Women's Tennis Gearing Up for 2001 Season
Jan. 9, 2001
Los Angeles --With a wealth of senior leadership and experience, coupled with a talented group of underclassmen, there is no question that the 2001 UCLA women's tennis team is as balanced as any squad in the country. In fact, the only real question for head coach Stella Sampras and the preseason top-10 Bruins in 2001 will be how long they can stay healthy in order to have a legitimate shot at this year's national championship.
Entering her fifth season as head coach in Westwood, Sampras has guided the Bruins to three top-10 finishes at the NCAA Championships, including two top-5 showings in 1997 and 2000. Having won an NCAA doubles title as a player at UCLA in the late 80's, Sampras knows what it's going to take for this Bruin team to compete at the highest level possible.
'We're a little young, but we're going to get better,' said Sampras. 'I see this team improving greatly as the season goes on. We had an excellent fall, and everyone improved a great deal. We might struggle a bit early on, but I see us surprising a lot of people.'
Without a doubt, UCLA will miss the services of All-Americans Amanda Basica, Annica Cooper and Elizabeth Schmidt to graduation. Combined, this trio accounted for nearly half of UCLA's victories in 2000. The Bruins , however, return seven players from last year's team, including 2000 Pac-10 Freshman of the Year Sara Walker. Ranked third in the preseason ITA singles rankings, Walker is a returning All-American with a legitimate shot at this year's NCAA Singles title.
'Sara is without a doubt one of the best players in the country,' said Sampras. 'She had an unbelievable season last year. She got hurt at NCAAs and is just now just getting back to 100%. She's only a sophomore, but we'll be looking for her to provide strong leadership this year.'
Behind Walker, a host of other players will be vying for time in the top half of the Bruin lineup. Returnees Zana Zlebnik and Catherine Hawley, along with newcomers Mariko Fritz-Krockow and Lauren Fisher, are all capable of producing in the top positions. Zlebnik, a newcomer to the Bruins last year after playing two seasons at Texas Tech, was injured for much of 2000. She has made great strides in fall play and will be counted on heavily in her final season of collegiate tennis. Hawley, a junior who arrived at UCLA last year following her freshman season at the University of Richmond, enjoyed a great summer and solid fall season after reaching the round of 16 at the ITA Regionals in November. Two freshmen who bring a wealth of experience at the junior level are Fritz-Krockow and Fisher. A native of Tokyo, Japan, Krockow has played in a number of ITF junior tournaments, including 2000 Junior Wimbledon and the 1999 Connelly Cup, the junior equivalent to Fed Cup. Fisher, a member of Team USA in 1999 (formerly the U.S. National Team), was also the third-ranked doubles player in the nation that same year. She will be counted on heavily to produce at a high level in both singles and doubles in only her first season of collegiate tennis.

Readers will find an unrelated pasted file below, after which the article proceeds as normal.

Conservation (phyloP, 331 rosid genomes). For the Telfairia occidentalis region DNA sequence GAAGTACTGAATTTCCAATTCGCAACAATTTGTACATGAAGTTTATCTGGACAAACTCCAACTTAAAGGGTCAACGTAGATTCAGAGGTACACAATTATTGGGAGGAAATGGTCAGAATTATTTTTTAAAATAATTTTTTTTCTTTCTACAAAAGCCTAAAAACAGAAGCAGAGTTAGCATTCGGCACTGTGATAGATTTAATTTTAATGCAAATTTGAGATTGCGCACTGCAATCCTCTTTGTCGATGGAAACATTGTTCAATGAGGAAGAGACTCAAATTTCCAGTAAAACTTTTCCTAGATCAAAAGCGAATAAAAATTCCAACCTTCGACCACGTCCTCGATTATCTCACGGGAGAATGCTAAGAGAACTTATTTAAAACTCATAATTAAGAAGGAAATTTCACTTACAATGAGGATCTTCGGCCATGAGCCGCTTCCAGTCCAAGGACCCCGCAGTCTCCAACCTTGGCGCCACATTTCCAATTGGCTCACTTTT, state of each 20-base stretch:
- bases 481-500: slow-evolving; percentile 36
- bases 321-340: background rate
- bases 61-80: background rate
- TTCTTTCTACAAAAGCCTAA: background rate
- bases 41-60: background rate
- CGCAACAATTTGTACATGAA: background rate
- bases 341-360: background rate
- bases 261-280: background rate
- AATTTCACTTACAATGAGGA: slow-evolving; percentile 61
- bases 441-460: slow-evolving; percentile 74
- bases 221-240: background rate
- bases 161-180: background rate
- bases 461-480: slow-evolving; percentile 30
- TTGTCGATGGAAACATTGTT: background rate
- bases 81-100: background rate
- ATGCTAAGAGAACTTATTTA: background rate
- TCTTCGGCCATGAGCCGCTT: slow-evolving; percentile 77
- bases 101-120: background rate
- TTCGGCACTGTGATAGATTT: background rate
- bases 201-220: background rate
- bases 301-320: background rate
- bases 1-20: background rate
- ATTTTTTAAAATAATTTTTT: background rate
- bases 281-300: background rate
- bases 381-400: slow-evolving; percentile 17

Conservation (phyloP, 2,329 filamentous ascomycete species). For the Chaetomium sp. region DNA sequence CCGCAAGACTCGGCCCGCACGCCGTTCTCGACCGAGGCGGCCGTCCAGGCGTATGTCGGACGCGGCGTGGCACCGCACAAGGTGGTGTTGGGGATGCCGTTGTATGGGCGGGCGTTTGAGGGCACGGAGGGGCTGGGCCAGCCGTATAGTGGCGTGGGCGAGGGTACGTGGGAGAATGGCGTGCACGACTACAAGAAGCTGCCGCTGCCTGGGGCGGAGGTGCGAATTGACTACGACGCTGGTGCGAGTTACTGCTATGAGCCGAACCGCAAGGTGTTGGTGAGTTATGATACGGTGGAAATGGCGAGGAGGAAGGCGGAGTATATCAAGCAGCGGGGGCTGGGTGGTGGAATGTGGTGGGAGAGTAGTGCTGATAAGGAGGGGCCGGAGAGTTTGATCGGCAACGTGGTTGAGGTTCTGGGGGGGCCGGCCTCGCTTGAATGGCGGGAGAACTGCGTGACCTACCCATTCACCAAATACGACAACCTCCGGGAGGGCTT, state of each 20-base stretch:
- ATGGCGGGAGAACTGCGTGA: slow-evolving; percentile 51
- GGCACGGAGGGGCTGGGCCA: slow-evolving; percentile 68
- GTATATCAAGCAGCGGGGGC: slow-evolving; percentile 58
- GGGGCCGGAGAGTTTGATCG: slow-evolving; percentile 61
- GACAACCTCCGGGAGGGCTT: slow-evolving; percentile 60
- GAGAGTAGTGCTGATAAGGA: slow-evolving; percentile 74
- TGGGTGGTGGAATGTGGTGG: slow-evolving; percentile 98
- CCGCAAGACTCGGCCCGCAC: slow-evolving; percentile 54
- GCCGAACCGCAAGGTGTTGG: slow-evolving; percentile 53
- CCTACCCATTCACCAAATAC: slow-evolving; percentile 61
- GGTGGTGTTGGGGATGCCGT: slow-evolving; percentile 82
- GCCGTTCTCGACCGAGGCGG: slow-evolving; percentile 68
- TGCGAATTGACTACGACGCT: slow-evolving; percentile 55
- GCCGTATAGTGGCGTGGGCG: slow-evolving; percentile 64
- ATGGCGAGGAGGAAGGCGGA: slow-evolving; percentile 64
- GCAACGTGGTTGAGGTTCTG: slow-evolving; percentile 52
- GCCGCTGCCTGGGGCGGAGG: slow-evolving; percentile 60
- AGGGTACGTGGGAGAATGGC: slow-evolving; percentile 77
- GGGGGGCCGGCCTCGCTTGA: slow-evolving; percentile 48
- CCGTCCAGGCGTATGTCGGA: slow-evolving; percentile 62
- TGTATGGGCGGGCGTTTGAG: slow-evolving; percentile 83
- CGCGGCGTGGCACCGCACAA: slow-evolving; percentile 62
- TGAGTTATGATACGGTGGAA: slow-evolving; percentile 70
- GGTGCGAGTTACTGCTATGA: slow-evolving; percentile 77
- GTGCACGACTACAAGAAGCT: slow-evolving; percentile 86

Petya Marinova and Cristina Popescu are two experienced veterans who, if healthy, will make UCLA a very dangerous team. Both were injured for much of 2000, as Marinova played in just 11 of UCLA's 26 matches, while Popescu didn't see any singles action all of last year. Both are former Canadian National Champions at the junior level and are capable breaking the top half of the Bruin lineup.
Rounding out the UCLA lineup will be senior Jennifer Donahue, sophomore Michelle Stiefel and newcomer Chelsea Godbey. All three will see significant time in the bottom half of the UCLA lineup in 2001.
Solid results in the highly competitive Pac-10 Conference will ultimately determine how far the Bruins can go in the postseason. With arguably the toughest schedule in the country, UCLA will play No. 1 Stanford, No. 5 Cal, No. 6 Texas, No. 7 ASU, No. 10 Pepperdine, No. 12 USC and No. 24 Arizona to name just a few. If UCLA can get through the Pac-10 and a difficult non-conference schedule without too much trouble, the Bruins will likely be one of the 16 teams traveling to Atlanta this May for the NCAA Championships.